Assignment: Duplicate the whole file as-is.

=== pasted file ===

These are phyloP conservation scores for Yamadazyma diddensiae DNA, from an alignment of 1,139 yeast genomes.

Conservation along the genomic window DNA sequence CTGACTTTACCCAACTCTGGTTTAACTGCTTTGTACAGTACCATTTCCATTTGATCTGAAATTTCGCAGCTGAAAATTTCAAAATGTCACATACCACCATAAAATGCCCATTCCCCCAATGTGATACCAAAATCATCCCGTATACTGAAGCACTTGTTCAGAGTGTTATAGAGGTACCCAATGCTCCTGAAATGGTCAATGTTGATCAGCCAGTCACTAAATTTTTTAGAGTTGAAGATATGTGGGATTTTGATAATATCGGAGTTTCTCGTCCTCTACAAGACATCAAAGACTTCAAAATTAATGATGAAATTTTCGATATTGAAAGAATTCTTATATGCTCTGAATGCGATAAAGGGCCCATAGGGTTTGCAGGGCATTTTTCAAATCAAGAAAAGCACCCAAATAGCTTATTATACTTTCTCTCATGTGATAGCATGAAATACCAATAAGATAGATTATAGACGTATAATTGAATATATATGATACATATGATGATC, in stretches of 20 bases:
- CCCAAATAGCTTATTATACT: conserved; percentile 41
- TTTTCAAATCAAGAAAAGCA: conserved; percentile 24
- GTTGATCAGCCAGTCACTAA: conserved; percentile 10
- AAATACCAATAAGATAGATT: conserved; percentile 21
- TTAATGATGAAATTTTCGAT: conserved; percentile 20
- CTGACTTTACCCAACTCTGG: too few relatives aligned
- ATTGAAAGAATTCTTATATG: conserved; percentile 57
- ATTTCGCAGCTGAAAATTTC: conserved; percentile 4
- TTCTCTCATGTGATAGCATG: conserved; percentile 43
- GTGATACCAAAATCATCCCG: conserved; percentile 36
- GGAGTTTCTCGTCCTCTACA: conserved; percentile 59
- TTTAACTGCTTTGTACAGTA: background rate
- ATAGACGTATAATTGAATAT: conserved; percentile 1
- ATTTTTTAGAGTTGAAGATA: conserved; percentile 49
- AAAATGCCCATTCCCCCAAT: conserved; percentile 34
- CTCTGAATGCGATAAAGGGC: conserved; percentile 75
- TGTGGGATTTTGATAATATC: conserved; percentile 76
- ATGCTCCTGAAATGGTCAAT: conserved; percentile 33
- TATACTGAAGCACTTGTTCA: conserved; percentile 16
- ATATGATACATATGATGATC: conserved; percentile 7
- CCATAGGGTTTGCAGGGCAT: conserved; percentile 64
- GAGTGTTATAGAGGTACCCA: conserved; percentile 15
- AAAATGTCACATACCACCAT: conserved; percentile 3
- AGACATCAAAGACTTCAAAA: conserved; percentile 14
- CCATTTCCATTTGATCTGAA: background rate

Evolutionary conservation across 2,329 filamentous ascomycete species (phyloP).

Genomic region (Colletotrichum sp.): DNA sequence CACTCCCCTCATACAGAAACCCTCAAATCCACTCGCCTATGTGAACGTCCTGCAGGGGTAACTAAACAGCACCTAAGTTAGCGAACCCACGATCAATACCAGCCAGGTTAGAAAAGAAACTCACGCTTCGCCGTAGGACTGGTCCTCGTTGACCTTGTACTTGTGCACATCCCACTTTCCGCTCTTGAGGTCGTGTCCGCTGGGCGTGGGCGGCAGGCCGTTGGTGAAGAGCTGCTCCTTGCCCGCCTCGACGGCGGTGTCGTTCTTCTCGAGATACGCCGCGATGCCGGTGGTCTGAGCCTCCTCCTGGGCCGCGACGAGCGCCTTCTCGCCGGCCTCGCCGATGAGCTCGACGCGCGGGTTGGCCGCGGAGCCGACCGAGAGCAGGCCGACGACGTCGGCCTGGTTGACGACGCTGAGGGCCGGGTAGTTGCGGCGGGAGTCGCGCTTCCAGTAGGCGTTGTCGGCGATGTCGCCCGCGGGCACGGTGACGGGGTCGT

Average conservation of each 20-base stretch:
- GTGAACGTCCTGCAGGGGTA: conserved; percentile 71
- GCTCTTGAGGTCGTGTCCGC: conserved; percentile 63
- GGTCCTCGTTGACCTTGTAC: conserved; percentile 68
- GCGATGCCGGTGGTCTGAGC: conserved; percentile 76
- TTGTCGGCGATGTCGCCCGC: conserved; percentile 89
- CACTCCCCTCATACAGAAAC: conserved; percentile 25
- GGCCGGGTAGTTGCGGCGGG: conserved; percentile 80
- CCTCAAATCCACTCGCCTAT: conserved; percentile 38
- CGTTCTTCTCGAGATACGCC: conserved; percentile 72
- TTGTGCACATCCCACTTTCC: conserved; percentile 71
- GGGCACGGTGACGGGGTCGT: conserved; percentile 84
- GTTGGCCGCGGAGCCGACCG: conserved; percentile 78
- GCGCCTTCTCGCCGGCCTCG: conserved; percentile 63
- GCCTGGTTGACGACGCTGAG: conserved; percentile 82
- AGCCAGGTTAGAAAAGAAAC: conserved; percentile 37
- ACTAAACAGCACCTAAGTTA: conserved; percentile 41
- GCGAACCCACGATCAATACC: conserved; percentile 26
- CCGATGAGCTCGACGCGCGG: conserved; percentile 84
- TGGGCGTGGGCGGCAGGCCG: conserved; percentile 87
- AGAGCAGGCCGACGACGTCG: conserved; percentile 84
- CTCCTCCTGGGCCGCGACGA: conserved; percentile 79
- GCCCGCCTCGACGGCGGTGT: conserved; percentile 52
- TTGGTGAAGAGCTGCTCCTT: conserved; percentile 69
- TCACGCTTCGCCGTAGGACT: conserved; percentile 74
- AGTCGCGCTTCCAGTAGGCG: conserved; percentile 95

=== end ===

These are phyloP conservation scores for Yamadazyma diddensiae DNA, from an alignment of 1,139 yeast genomes.

Conservation along the genomic window DNA sequence CTGACTTTACCCAACTCTGGTTTAACTGCTTTGTACAGTACCATTTCCATTTGATCTGAAATTTCGCAGCTGAAAATTTCAAAATGTCACATACCACCATAAAATGCCCATTCCCCCAATGTGATACCAAAATCATCCCGTATACTGAAGCACTTGTTCAGAGTGTTATAGAGGTACCCAATGCTCCTGAAATGGTCAATGTTGATCAGCCAGTCACTAAATTTTTTAGAGTTGAAGATATGTGGGATTTTGATAATATCGGAGTTTCTCGTCCTCTACAAGACATCAAAGACTTCAAAATTAATGATGAAATTTTCGATATTGAAAGAATTCTTATATGCTCTGAATGCGATAAAGGGCCCATAGGGTTTGCAGGGCATTTTTCAAATCAAGAAAAGCACCCAAATAGCTTATTATACTTTCTCTCATGTGATAGCATGAAATACCAATAAGATAGATTATAGACGTATAATTGAATATATATGATACATATGATGATC, in stretches of 20 bases:
- CCCAAATAGCTTATTATACT: conserved; percentile 41
- TTTTCAAATCAAGAAAAGCA: conserved; percentile 24
- GTTGATCAGCCAGTCACTAA: conserved; percentile 10
- AAATACCAATAAGATAGATT: conserved; percentile 21
- TTAATGATGAAATTTTCGAT: conserved; percentile 20
- CTGACTTTACCCAACTCTGG: too few relatives aligned
- ATTGAAAGAATTCTTATATG: conserved; percentile 57
- ATTTCGCAGCTGAAAATTTC: conserved; percentile 4
- TTCTCTCATGTGATAGCATG: conserved; percentile 43
- GTGATACCAAAATCATCCCG: conserved; percentile 36
- GGAGTTTCTCGTCCTCTACA: conserved; percentile 59
- TTTAACTGCTTTGTACAGTA: background rate
- ATAGACGTATAATTGAATAT: conserved; percentile 1
- ATTTTTTAGAGTTGAAGATA: conserved; percentile 49
- AAAATGCCCATTCCCCCAAT: conserved; percentile 34
- CTCTGAATGCGATAAAGGGC: conserved; percentile 75
- TGTGGGATTTTGATAATATC: conserved; percentile 76
- ATGCTCCTGAAATGGTCAAT: conserved; percentile 33
- TATACTGAAGCACTTGTTCA: conserved; percentile 16
- ATATGATACATATGATGATC: conserved; percentile 7
- CCATAGGGTTTGCAGGGCAT: conserved; percentile 64
- GAGTGTTATAGAGGTACCCA: conserved; percentile 15
- AAAATGTCACATACCACCAT: conserved; percentile 3
- AGACATCAAAGACTTCAAAA: conserved; percentile 14
- CCATTTCCATTTGATCTGAA: background rate

Evolutionary conservation across 2,329 filamentous ascomycete species (phyloP).

Genomic region (Colletotrichum sp.): DNA sequence CACTCCCCTCATACAGAAACCCTCAAATCCACTCGCCTATGTGAACGTCCTGCAGGGGTAACTAAACAGCACCTAAGTTAGCGAACCCACGATCAATACCAGCCAGGTTAGAAAAGAAACTCACGCTTCGCCGTAGGACTGGTCCTCGTTGACCTTGTACTTGTGCACATCCCACTTTCCGCTCTTGAGGTCGTGTCCGCTGGGCGTGGGCGGCAGGCCGTTGGTGAAGAGCTGCTCCTTGCCCGCCTCGACGGCGGTGTCGTTCTTCTCGAGATACGCCGCGATGCCGGTGGTCTGAGCCTCCTCCTGGGCCGCGACGAGCGCCTTCTCGCCGGCCTCGCCGATGAGCTCGACGCGCGGGTTGGCCGCGGAGCCGACCGAGAGCAGGCCGACGACGTCGGCCTGGTTGACGACGCTGAGGGCCGGGTAGTTGCGGCGGGAGTCGCGCTTCCAGTAGGCGTTGTCGGCGATGTCGCCCGCGGGCACGGTGACGGGGTCGT

Average conservation of each 20-base stretch:
- GTGAACGTCCTGCAGGGGTA: conserved; percentile 71
- GCTCTTGAGGTCGTGTCCGC: conserved; percentile 63
- GGTCCTCGTTGACCTTGTAC: conserved; percentile 68
- GCGATGCCGGTGGTCTGAGC: conserved; percentile 76
- TTGTCGGCGATGTCGCCCGC: conserved; percentile 89
- CACTCCCCTCATACAGAAAC: conserved; percentile 25
- GGCCGGGTAGTTGCGGCGGG: conserved; percentile 80
- CCTCAAATCCACTCGCCTAT: conserved; percentile 38
- CGTTCTTCTCGAGATACGCC: conserved; percentile 72
- TTGTGCACATCCCACTTTCC: conserved; percentile 71
- GGGCACGGTGACGGGGTCGT: conserved; percentile 84
- GTTGGCCGCGGAGCCGACCG: conserved; percentile 78
- GCGCCTTCTCGCCGGCCTCG: conserved; percentile 63
- GCCTGGTTGACGACGCTGAG: conserved; percentile 82
- AGCCAGGTTAGAAAAGAAAC: conserved; percentile 37
- ACTAAACAGCACCTAAGTTA: conserved; percentile 41
- GCGAACCCACGATCAATACC: conserved; percentile 26
- CCGATGAGCTCGACGCGCGG: conserved; percentile 84
- TGGGCGTGGGCGGCAGGCCG: conserved; percentile 87
- AGAGCAGGCCGACGACGTCG: conserved; percentile 84
- CTCCTCCTGGGCCGCGACGA: conserved; percentile 79
- GCCCGCCTCGACGGCGGTGT: conserved; percentile 52
- TTGGTGAAGAGCTGCTCCTT: conserved; percentile 69
- TCACGCTTCGCCGTAGGACT: conserved; percentile 74
- AGTCGCGCTTCCAGTAGGCG: conserved; percentile 95